Posted on March 31, 2014 by staff

Illegal Websites To Have Advertising Opportunities Cut


Websites offering illegal copyrighted material could see their advertising revenue slashed under a new initiative, as a new estimate suggests piracy websites generate millions from advertising every year.

Police have created the Infringing Website List (IWL), an online database of websites “verified” as being illegal, which they hope firms that handle advertising will use to make sure they are not using those sites.

The Digital Citizens Alliance estimated that piracy websites worldwide generated £137million from advertising revenue each year.

Even smaller sites commanded revenues into the hundreds of thousands, the group said.

Most brands hire third parties to distribute their online advertising to hundreds of websites at once, which can sometimes lead to them unintentionally appearing against unfavourable content.

The IWL will be an “up-to-date list of copyright infringing sites” that can be cross-referenced by those third parties, in the hope that they will pull their advertising from those sites.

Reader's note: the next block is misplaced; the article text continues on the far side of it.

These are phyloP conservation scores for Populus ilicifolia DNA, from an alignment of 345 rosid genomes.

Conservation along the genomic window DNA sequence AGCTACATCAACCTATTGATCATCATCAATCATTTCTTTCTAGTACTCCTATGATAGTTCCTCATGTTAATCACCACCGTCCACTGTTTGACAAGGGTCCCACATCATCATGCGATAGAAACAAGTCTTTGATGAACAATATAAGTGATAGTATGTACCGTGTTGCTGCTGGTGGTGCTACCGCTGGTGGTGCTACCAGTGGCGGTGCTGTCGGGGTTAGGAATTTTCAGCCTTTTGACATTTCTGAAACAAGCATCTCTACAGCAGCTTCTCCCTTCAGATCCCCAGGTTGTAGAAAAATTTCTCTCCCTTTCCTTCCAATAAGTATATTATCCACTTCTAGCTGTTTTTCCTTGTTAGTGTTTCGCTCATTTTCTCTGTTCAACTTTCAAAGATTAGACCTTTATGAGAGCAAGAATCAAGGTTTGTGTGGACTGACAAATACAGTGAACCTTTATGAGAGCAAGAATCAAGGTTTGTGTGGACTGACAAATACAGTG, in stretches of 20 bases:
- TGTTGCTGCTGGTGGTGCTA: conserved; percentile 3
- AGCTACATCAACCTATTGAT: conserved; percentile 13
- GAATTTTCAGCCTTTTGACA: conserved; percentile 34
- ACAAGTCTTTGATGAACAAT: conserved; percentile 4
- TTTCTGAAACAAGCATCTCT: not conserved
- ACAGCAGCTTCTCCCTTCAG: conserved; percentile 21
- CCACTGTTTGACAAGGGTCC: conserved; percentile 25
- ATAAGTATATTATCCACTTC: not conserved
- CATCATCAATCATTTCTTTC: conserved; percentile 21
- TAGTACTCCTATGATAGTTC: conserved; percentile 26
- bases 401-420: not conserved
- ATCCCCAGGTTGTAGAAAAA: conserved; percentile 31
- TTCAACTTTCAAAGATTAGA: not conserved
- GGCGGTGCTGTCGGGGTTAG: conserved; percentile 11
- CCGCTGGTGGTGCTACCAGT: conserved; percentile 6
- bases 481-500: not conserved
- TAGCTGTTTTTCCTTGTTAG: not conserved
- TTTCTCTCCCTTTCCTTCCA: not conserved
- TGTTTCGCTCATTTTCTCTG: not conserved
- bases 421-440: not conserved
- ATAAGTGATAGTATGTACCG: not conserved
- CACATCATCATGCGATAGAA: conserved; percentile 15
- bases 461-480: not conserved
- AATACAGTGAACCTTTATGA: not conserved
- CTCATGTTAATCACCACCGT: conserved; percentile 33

“If an advert from an established brand appears on an infringing website, not only does it lend the site a look of legitimacy, but inadvertently the brand and advertiser are funding online crime,” said Detective Chief Inspector Andy Fyfe from the City of London Police Intellectual Property Crime Unit (Pipcu).

“Therefore the IWL also serves as a safety tool, ensuring the reputation of advertisers and brands are not discredited through association with illegal websites.”

But Ernesto Van Der Sar, editor of Torrentfreak, a news site that covers issues around online piracy, said there could be worrying implications that arise from the IWL.

“As with all blocklists there is a serious risk of overblocking,” he told the BBC.

“Without proper oversight perfectly legal sites may end up losing good advertising opportunities if they are wrongfully included.”

The City of London police said any sites listed would be notified in advance – but it was unable to tell the BBC how many sites would be on the list at launch.

It added that a pilot of the IWL carried out last year resulted in a 2 per cent reduction in advertising from major household brands on the identified illegal websites.